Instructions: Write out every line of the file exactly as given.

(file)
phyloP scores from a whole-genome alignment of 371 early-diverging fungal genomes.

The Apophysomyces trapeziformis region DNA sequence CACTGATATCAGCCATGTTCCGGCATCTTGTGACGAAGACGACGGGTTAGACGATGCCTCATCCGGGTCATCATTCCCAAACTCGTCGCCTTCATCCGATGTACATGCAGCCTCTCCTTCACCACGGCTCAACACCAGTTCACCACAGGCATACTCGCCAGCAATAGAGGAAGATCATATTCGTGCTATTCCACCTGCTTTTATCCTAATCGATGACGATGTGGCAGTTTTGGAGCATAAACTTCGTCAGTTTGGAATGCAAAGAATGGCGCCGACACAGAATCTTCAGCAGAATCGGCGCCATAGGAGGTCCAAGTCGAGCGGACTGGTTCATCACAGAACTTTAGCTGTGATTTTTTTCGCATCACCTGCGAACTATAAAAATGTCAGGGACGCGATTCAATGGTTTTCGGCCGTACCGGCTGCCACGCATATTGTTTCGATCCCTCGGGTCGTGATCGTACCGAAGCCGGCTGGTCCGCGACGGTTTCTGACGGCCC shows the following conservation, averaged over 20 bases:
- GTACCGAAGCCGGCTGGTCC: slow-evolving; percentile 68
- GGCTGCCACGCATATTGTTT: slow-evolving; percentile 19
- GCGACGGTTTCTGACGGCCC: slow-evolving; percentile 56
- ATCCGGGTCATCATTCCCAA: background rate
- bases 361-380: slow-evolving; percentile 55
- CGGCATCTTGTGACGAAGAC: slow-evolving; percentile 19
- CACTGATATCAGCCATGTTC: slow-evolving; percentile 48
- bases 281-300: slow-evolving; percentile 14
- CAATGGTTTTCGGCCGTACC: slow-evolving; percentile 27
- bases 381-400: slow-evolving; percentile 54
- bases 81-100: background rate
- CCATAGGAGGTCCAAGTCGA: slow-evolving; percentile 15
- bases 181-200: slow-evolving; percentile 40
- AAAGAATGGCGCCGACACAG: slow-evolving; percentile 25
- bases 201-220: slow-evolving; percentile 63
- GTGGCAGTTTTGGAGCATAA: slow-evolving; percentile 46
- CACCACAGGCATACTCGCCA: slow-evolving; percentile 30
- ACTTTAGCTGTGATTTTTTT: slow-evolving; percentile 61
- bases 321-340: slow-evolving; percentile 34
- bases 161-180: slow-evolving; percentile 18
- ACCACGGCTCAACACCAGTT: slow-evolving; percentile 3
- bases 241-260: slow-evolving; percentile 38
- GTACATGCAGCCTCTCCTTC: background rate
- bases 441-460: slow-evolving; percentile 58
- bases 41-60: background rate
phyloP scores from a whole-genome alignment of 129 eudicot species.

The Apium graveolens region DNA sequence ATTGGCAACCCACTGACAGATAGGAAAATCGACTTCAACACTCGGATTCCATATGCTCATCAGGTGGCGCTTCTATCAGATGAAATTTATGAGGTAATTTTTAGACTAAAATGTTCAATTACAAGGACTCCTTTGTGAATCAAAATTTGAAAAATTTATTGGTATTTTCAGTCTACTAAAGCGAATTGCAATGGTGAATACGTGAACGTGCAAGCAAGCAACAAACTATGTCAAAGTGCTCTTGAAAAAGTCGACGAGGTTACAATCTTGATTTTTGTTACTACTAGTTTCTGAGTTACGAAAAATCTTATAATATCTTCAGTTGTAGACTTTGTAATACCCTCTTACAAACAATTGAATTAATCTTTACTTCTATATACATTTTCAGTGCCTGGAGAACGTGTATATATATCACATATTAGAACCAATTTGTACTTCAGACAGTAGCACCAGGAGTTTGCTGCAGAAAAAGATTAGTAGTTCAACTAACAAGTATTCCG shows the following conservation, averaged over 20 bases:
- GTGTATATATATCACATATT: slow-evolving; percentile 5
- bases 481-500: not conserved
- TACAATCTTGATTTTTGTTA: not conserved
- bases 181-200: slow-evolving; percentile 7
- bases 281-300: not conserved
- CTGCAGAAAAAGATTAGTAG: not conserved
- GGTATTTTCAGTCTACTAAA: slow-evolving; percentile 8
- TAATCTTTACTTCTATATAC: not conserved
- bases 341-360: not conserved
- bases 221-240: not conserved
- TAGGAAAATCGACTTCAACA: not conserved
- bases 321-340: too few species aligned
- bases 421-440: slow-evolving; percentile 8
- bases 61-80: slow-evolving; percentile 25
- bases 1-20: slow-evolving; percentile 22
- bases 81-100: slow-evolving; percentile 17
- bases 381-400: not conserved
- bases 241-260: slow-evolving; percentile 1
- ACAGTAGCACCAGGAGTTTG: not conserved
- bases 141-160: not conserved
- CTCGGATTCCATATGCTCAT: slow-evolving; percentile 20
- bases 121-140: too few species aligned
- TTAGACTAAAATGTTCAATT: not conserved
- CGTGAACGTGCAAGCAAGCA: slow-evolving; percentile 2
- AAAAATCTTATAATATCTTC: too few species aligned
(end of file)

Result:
phyloP scores from a whole-genome alignment of 371 early-diverging fungal genomes.

The Apophysomyces trapeziformis region DNA sequence CACTGATATCAGCCATGTTCCGGCATCTTGTGACGAAGACGACGGGTTAGACGATGCCTCATCCGGGTCATCATTCCCAAACTCGTCGCCTTCATCCGATGTACATGCAGCCTCTCCTTCACCACGGCTCAACACCAGTTCACCACAGGCATACTCGCCAGCAATAGAGGAAGATCATATTCGTGCTATTCCACCTGCTTTTATCCTAATCGATGACGATGTGGCAGTTTTGGAGCATAAACTTCGTCAGTTTGGAATGCAAAGAATGGCGCCGACACAGAATCTTCAGCAGAATCGGCGCCATAGGAGGTCCAAGTCGAGCGGACTGGTTCATCACAGAACTTTAGCTGTGATTTTTTTCGCATCACCTGCGAACTATAAAAATGTCAGGGACGCGATTCAATGGTTTTCGGCCGTACCGGCTGCCACGCATATTGTTTCGATCCCTCGGGTCGTGATCGTACCGAAGCCGGCTGGTCCGCGACGGTTTCTGACGGCCC shows the following conservation, averaged over 20 bases:
- GTACCGAAGCCGGCTGGTCC: slow-evolving; percentile 68
- GGCTGCCACGCATATTGTTT: slow-evolving; percentile 19
- GCGACGGTTTCTGACGGCCC: slow-evolving; percentile 56
- ATCCGGGTCATCATTCCCAA: background rate
- bases 361-380: slow-evolving; percentile 55
- CGGCATCTTGTGACGAAGAC: slow-evolving; percentile 19
- CACTGATATCAGCCATGTTC: slow-evolving; percentile 48
- bases 281-300: slow-evolving; percentile 14
- CAATGGTTTTCGGCCGTACC: slow-evolving; percentile 27
- bases 381-400: slow-evolving; percentile 54
- bases 81-100: background rate
- CCATAGGAGGTCCAAGTCGA: slow-evolving; percentile 15
- bases 181-200: slow-evolving; percentile 40
- AAAGAATGGCGCCGACACAG: slow-evolving; percentile 25
- bases 201-220: slow-evolving; percentile 63
- GTGGCAGTTTTGGAGCATAA: slow-evolving; percentile 46
- CACCACAGGCATACTCGCCA: slow-evolving; percentile 30
- ACTTTAGCTGTGATTTTTTT: slow-evolving; percentile 61
- bases 321-340: slow-evolving; percentile 34
- bases 161-180: slow-evolving; percentile 18
- ACCACGGCTCAACACCAGTT: slow-evolving; percentile 3
- bases 241-260: slow-evolving; percentile 38
- GTACATGCAGCCTCTCCTTC: background rate
- bases 441-460: slow-evolving; percentile 58
- bases 41-60: background rate
phyloP scores from a whole-genome alignment of 129 eudicot species.

The Apium graveolens region DNA sequence ATTGGCAACCCACTGACAGATAGGAAAATCGACTTCAACACTCGGATTCCATATGCTCATCAGGTGGCGCTTCTATCAGATGAAATTTATGAGGTAATTTTTAGACTAAAATGTTCAATTACAAGGACTCCTTTGTGAATCAAAATTTGAAAAATTTATTGGTATTTTCAGTCTACTAAAGCGAATTGCAATGGTGAATACGTGAACGTGCAAGCAAGCAACAAACTATGTCAAAGTGCTCTTGAAAAAGTCGACGAGGTTACAATCTTGATTTTTGTTACTACTAGTTTCTGAGTTACGAAAAATCTTATAATATCTTCAGTTGTAGACTTTGTAATACCCTCTTACAAACAATTGAATTAATCTTTACTTCTATATACATTTTCAGTGCCTGGAGAACGTGTATATATATCACATATTAGAACCAATTTGTACTTCAGACAGTAGCACCAGGAGTTTGCTGCAGAAAAAGATTAGTAGTTCAACTAACAAGTATTCCG shows the following conservation, averaged over 20 bases:
- GTGTATATATATCACATATT: slow-evolving; percentile 5
- bases 481-500: not conserved
- TACAATCTTGATTTTTGTTA: not conserved
- bases 181-200: slow-evolving; percentile 7
- bases 281-300: not conserved
- CTGCAGAAAAAGATTAGTAG: not conserved
- GGTATTTTCAGTCTACTAAA: slow-evolving; percentile 8
- TAATCTTTACTTCTATATAC: not conserved
- bases 341-360: not conserved
- bases 221-240: not conserved
- TAGGAAAATCGACTTCAACA: not conserved
- bases 321-340: too few species aligned
- bases 421-440: slow-evolving; percentile 8
- bases 61-80: slow-evolving; percentile 25
- bases 1-20: slow-evolving; percentile 22
- bases 81-100: slow-evolving; percentile 17
- bases 381-400: not conserved
- bases 241-260: slow-evolving; percentile 1
- ACAGTAGCACCAGGAGTTTG: not conserved
- bases 141-160: not conserved
- CTCGGATTCCATATGCTCAT: slow-evolving; percentile 20
- bases 121-140: too few species aligned
- TTAGACTAAAATGTTCAATT: not conserved
- CGTGAACGTGCAAGCAAGCA: slow-evolving; percentile 2
- AAAAATCTTATAATATCTTC: too few species aligned